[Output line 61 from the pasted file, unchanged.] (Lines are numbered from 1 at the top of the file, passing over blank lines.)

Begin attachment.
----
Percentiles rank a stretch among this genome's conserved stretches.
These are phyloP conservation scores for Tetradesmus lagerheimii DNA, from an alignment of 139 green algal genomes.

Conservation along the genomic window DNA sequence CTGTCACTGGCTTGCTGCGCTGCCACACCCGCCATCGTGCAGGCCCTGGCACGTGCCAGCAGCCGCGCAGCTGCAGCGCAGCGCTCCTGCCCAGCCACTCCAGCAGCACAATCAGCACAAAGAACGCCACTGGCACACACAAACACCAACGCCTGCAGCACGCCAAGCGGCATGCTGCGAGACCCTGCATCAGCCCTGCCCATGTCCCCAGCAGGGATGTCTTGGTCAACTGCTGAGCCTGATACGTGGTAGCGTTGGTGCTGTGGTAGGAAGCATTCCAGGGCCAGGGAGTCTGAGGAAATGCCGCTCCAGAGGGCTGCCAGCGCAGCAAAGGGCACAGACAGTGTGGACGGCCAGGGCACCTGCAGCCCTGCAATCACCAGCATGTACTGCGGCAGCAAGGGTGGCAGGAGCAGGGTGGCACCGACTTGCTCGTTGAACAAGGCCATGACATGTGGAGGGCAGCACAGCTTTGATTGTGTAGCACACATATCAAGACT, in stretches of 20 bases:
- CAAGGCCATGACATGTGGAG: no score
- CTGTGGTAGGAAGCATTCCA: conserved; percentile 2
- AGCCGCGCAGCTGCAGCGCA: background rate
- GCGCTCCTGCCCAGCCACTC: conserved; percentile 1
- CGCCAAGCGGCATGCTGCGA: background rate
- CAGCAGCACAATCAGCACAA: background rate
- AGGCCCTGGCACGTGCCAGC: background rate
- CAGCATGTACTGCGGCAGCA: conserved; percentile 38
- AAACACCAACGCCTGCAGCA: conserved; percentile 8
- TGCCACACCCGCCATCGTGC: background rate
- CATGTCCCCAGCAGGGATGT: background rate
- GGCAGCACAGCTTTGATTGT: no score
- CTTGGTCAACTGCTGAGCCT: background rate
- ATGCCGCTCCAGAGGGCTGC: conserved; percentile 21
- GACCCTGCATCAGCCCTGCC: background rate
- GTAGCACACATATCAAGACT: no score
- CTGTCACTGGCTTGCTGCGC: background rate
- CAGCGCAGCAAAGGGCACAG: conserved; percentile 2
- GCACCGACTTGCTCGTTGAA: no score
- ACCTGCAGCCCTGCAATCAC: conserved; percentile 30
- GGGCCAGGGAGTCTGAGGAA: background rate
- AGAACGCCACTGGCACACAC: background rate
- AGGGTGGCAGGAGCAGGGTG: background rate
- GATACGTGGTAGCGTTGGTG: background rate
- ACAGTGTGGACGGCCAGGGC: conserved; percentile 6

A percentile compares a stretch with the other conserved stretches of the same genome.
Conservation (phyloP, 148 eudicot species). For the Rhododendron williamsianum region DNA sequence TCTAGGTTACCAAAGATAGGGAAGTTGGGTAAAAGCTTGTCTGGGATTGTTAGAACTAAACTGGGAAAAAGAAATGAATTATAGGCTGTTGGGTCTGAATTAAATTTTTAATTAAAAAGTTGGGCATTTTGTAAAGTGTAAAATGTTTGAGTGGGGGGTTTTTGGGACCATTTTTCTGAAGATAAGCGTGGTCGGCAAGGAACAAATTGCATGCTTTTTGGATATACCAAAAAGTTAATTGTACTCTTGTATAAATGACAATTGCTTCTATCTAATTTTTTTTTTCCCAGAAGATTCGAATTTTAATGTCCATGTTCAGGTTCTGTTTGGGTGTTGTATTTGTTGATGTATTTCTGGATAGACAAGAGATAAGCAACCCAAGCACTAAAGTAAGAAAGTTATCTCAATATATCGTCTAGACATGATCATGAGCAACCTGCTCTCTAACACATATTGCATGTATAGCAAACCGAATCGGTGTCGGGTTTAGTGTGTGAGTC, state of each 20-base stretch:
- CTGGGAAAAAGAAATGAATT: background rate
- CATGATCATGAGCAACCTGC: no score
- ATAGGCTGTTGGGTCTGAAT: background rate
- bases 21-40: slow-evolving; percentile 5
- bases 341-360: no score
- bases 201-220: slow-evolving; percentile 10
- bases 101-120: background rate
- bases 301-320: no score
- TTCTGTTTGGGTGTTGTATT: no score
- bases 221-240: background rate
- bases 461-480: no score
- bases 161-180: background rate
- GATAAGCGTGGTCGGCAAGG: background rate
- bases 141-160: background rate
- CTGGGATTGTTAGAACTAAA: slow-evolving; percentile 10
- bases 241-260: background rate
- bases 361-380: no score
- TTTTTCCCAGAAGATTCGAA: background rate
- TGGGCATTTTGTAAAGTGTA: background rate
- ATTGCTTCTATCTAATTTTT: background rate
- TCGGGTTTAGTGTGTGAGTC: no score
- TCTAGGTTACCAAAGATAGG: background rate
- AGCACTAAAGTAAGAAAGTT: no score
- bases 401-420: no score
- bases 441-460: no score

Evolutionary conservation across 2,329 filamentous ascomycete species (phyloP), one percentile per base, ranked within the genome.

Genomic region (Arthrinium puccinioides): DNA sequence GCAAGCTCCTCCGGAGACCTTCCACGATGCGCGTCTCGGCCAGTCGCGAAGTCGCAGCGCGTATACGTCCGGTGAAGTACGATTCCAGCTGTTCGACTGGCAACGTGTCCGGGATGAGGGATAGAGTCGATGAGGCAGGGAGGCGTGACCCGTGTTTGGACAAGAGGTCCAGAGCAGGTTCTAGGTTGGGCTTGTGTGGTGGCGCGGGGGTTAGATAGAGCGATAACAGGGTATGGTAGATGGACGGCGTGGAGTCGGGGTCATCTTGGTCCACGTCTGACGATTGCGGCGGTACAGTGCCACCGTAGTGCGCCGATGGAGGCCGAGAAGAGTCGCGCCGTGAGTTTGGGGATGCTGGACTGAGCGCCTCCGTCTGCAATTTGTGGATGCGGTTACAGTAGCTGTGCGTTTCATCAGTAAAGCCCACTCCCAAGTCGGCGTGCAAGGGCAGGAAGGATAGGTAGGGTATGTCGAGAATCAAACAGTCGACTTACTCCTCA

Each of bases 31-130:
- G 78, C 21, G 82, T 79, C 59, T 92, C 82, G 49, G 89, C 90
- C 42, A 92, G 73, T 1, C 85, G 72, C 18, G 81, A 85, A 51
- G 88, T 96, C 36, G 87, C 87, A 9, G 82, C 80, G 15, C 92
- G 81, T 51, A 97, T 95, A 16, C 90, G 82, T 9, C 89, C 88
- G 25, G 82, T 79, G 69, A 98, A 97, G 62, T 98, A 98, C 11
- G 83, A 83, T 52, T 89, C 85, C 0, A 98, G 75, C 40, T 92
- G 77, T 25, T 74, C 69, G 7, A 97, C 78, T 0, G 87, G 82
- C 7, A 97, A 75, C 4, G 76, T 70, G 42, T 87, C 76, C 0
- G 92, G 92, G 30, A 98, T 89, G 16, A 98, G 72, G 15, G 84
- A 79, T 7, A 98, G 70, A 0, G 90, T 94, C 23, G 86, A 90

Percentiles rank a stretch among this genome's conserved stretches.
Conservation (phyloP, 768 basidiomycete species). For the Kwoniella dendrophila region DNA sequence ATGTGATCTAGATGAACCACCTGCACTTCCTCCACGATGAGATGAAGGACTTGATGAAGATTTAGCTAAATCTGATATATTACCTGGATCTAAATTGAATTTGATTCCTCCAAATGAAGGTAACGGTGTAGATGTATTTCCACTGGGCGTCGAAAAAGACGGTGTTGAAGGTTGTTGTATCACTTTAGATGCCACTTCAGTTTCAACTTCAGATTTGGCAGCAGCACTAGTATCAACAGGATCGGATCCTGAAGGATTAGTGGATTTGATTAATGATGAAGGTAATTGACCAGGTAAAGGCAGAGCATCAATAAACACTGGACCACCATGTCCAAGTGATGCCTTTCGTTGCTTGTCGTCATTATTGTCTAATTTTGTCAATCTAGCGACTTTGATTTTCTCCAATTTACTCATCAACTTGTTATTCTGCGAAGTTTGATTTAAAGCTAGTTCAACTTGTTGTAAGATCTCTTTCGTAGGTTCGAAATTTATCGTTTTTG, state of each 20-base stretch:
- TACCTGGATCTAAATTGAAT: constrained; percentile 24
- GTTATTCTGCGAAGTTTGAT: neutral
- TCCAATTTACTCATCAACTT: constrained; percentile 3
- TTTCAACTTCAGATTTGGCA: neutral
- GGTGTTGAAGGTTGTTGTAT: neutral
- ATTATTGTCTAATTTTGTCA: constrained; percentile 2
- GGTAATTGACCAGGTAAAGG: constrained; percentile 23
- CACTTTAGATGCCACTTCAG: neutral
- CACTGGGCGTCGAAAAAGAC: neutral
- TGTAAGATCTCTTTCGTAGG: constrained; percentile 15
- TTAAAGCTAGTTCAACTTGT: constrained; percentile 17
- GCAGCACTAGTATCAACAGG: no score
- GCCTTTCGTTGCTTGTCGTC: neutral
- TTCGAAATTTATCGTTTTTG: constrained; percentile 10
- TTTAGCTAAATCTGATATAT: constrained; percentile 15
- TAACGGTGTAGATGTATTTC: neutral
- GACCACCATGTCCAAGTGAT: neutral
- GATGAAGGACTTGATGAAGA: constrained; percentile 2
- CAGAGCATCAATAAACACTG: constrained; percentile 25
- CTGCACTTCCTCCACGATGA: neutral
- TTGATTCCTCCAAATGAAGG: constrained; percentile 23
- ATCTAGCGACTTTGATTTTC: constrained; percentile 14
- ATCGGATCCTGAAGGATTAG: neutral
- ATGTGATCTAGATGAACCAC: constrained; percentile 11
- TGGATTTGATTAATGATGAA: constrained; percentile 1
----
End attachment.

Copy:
- G 88, T 96, C 36, G 87, C 87, A 9, G 82, C 80, G 15, C 92